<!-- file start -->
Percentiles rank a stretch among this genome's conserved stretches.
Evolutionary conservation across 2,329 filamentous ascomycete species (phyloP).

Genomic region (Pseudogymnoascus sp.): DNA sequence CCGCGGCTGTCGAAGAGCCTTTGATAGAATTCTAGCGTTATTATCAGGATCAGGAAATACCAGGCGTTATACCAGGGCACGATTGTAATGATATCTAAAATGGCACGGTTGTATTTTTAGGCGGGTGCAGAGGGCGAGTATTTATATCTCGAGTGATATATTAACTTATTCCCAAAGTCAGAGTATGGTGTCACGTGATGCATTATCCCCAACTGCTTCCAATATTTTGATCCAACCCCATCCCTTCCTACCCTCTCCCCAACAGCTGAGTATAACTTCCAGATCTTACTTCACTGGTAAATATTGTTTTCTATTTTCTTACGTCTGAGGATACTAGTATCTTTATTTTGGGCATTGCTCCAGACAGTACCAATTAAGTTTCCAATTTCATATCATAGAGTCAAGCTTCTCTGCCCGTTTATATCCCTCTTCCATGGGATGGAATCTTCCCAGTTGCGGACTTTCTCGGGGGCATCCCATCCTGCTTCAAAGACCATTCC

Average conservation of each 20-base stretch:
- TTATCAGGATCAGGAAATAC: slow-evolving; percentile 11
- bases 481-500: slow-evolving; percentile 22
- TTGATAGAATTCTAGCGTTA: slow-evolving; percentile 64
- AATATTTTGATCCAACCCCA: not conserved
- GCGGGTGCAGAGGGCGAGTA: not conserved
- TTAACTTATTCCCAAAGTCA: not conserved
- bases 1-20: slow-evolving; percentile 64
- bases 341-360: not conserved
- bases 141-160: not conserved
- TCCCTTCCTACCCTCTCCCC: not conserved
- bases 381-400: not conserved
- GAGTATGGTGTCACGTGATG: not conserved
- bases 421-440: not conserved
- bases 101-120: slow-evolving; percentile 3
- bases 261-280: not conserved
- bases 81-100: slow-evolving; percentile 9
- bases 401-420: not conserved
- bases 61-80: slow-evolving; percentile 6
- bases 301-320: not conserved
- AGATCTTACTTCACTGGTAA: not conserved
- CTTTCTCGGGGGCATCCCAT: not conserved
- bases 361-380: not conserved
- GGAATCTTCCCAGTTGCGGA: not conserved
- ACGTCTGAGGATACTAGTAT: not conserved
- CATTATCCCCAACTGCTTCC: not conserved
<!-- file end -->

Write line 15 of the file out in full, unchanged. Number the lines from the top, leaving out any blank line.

- bases 381-400: not conserved